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Yellowhammer Papers Reveal Risk Of Care Home Closures

gmb-logoGMB Union, which represents tens of thousands of care sector workers, reacted to the Operation Yellowhammer warning a No Deal Brexit risks closing care homes as even large providers may ‘fail’.

The document, only revealed by the Government after MPs voted to force its release, also shows the Government is fully aware of the ongoing care crisis.

‘The adult social care market is already fragile due to declining financial viability of providers.’

Before going on to warn that: ‘An increase in inflation following Eu exit would significantly impact adult social care providers due to increasing staff and support costs, and may lead to provider failure, with smaller providers impacted within 2 – 3 months and larger providers 4 – 6 months after exit’

The paper advises planning for potential closures and the handing back of contracts.

Tim Roache, GMB General Secretary said: “Care is in crisis, and this paper shows that the government is fully aware of that fact and just failing to act.

“Pre-election bribes firstly aren’t enough and secondly don’t tackle the underlying problems with in the care system.

“Now we see that the Prime Minister’s reckless pursuit of No Deal could mean closures in the already struggling sector.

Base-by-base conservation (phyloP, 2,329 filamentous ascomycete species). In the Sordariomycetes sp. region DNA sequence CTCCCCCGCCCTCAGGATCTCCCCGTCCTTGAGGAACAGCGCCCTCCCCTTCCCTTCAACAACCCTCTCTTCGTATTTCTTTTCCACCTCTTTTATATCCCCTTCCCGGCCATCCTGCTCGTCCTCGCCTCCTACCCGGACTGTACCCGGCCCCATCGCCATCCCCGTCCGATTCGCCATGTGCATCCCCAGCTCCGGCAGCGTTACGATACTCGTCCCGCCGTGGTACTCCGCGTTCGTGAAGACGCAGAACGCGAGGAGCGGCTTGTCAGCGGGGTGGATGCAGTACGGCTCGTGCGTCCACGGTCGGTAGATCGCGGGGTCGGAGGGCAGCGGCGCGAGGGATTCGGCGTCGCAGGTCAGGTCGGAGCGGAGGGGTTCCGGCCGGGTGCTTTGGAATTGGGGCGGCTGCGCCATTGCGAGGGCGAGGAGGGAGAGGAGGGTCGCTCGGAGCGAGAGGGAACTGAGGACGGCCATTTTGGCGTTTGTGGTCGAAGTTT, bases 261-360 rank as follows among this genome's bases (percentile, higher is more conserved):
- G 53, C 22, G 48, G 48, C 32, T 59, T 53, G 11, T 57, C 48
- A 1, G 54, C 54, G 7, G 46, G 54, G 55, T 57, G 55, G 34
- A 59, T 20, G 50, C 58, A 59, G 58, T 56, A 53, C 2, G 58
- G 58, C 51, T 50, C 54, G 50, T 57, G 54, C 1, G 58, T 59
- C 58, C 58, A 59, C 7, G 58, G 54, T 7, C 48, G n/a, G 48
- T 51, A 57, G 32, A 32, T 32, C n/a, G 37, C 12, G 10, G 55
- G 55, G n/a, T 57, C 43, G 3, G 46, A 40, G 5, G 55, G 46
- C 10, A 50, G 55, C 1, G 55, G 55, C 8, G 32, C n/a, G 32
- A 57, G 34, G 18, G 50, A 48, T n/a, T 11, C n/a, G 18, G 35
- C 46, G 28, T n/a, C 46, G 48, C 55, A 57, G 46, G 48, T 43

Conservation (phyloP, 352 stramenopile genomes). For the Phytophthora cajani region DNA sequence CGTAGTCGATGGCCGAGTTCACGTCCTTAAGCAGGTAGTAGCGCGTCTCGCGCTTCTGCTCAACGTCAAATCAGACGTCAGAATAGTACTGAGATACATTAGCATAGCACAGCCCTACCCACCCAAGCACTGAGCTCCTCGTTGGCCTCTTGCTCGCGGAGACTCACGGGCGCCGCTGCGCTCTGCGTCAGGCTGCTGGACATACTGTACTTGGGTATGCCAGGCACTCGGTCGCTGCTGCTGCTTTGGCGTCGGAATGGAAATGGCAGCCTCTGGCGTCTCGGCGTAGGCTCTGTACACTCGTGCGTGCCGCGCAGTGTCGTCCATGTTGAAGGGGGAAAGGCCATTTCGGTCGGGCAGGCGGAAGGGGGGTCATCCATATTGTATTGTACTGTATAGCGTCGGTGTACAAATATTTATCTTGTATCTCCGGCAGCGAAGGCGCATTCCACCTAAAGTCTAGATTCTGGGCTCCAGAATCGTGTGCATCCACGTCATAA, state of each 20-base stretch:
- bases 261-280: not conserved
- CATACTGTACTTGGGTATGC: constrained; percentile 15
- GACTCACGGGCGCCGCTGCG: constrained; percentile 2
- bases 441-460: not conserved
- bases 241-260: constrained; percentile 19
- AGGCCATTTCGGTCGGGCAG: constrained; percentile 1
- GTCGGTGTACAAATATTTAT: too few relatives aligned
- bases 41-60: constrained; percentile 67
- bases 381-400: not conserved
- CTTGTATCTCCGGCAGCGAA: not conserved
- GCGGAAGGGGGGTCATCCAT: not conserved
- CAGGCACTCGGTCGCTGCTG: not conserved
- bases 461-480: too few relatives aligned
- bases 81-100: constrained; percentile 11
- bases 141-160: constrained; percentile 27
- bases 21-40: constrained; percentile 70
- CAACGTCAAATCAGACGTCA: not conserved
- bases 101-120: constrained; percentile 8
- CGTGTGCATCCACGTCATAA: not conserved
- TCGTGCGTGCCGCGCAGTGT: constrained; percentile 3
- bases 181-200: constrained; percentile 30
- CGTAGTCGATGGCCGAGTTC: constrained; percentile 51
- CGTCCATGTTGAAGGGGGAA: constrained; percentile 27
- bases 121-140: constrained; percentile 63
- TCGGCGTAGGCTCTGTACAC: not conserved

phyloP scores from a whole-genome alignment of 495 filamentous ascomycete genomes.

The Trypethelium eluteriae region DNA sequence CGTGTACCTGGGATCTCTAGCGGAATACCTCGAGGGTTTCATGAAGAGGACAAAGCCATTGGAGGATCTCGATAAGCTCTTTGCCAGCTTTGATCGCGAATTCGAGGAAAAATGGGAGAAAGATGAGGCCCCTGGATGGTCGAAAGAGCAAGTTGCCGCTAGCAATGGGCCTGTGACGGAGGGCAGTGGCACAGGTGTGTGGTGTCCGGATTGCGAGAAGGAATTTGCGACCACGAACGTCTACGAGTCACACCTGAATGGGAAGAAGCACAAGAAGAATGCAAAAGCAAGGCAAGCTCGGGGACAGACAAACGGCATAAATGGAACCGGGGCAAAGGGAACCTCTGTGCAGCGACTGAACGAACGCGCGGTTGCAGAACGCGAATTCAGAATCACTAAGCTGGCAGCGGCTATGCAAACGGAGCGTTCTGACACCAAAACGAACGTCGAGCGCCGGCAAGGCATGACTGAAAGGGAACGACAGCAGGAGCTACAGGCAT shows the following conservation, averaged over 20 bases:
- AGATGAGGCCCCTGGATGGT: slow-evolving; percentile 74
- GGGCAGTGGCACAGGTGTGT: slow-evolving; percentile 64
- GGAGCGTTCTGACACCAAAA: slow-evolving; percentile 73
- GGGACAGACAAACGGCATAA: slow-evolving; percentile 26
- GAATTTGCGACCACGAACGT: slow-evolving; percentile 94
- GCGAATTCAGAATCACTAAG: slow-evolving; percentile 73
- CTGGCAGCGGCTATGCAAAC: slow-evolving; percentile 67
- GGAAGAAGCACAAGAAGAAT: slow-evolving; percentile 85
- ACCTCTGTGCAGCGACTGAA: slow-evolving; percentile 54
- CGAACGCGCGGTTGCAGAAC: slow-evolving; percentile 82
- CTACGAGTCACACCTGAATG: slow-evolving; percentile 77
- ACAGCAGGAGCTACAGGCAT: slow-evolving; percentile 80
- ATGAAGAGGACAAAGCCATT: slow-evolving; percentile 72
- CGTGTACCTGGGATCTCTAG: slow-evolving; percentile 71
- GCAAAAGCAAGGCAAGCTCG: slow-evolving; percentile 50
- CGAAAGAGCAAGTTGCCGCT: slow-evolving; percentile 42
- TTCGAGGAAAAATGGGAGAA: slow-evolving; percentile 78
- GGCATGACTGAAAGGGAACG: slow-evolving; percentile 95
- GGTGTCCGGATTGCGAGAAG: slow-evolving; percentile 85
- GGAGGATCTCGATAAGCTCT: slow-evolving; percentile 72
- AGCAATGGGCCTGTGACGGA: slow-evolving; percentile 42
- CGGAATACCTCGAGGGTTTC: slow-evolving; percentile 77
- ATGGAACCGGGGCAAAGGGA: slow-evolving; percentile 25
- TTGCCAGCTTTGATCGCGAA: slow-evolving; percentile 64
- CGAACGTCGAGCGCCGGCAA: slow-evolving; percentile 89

“This shows the shambles of the entire system – on Brexit, on care, on how we look after the most vulnerable.

“This is complete and utter political failure on every imaginable front.”

‘Mini-deal’ needed to keep patients safe during Brexit

For immediate release: Thursday 12 September 2019

Responding to the publication of Operation Yellowhammer, Niall Dickson, chief executive of the NHS Confederation, said:

“The Yellowhammer report underlines the fact that there are serious risks with a no-deal Brexit, with much uncertainty for patients, NHS staff and UK citizens living in EU countries.

“However, we believe the public should be reassured that very extensive preparations have been made for a no-deal outcome and that we’ve had assurances from government and industry that everything possible has been done to ensure the free flow of medicines and other supplies to the NHS.

“Of course, all this is avoidable if the UK government can agree a deal. At the very least we need the UK government and European Commission to agree a form of ‘mini-deal’ to keep both UK and EU patients safe and to enable essential health care supplies to continue to flow freely until future trade agreements have been agreed.”